A ROW between one of the Fás executives at the centre of the organisation's spending scandal and an Oireachtas committee investigating the affair has escalated this weekend.
Last week, former Fás director of corporate affairs Greg Craig refuted claims made by the chairman of the Dáil's Public Accounts Committee (Pac) Bernard Allen, that Craig had "declined an opportunity to give evidence before this committee".
It was subsequently reported that Craig angrily denied that he had avoided appearing before the committee. He said: "I have not nor was I ever invited by the committee to come before the committee."
However, the Sunday Tribune has obtained copies of three letters sent by the clerk of the committee, Ted McEnery, to Craig notifying him of his right to appear in front of it.
Under Section 10 of the Committees of the Houses of the Oireachtas Act, 1997, a person whose name is mentioned during the proceedings of a particular committee is then entitled to appear before the committee themselves to give evidence.
McEnery sent letters to Craig on 7, 21 and 23 October in which Craig was notified of his entitlement to appear but he did not receive any reply to these letters.
In the 7 October letter, McEnery advised Craig that he was identified at a Pac meeting on 24 September and supplied him with a copy of the transcript. On 21 October, McEnery wrote that he had not heard from Craig and advised him of his statutory entitlement to appear before the committee. He also asked Craig to contact him.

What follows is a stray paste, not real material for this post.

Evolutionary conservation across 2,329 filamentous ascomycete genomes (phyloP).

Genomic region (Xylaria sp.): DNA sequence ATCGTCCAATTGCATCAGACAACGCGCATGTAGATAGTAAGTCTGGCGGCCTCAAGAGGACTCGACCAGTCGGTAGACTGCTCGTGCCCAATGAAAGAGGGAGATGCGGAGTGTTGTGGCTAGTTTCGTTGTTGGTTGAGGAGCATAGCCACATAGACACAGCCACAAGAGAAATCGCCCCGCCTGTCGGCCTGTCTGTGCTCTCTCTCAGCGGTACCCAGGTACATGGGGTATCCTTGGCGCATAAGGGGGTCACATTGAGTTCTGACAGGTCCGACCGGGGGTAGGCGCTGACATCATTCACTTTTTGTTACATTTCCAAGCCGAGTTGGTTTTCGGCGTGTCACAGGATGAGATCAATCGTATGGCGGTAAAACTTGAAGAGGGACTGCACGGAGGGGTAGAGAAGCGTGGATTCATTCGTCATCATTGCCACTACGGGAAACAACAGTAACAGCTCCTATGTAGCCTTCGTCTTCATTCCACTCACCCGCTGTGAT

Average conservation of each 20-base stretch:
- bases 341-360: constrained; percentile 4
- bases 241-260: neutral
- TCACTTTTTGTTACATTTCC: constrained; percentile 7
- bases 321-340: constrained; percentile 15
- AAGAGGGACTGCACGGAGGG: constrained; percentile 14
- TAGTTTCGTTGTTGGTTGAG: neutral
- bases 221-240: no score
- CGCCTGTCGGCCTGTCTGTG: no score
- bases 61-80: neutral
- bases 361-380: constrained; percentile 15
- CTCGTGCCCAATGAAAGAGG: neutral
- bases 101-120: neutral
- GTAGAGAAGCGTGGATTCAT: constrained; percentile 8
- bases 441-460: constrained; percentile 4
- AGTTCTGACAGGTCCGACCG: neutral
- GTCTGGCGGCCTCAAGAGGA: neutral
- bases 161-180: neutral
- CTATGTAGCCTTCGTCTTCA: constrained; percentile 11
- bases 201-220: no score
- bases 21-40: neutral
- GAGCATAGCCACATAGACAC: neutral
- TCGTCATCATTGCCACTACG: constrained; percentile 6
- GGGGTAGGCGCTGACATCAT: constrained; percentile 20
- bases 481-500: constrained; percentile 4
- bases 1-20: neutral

A final letter asking Craig to respond to the previous correspondence was sent by McEnery on 23 October. In this letter McEnery wrote: "Should I not hear from you by this deadline [30 October], I will take it that you do not so wish to avail of Section 10."
A committee source said: "He was written to and had the opportunity to come back and rebuff anything said about him. "
This claim flies in the face of reports last week in which Craig was quoted as saying that he would have "absolutely no problem attending".
Fine Gael's Bernard Allen also confirmed that Pac had written to Craig this weekend. Craig is at the centre of the Fás controversy as he was involved in many of the decisions which led to massive overspends and waste of taxpayers' money at the agency.
He was also criticised in a Fás internal audit report and another report by the Comptroller and Auditor General.
Craig was unavailable for comment when the Sunday Tribune made attempts to contact him this weekend.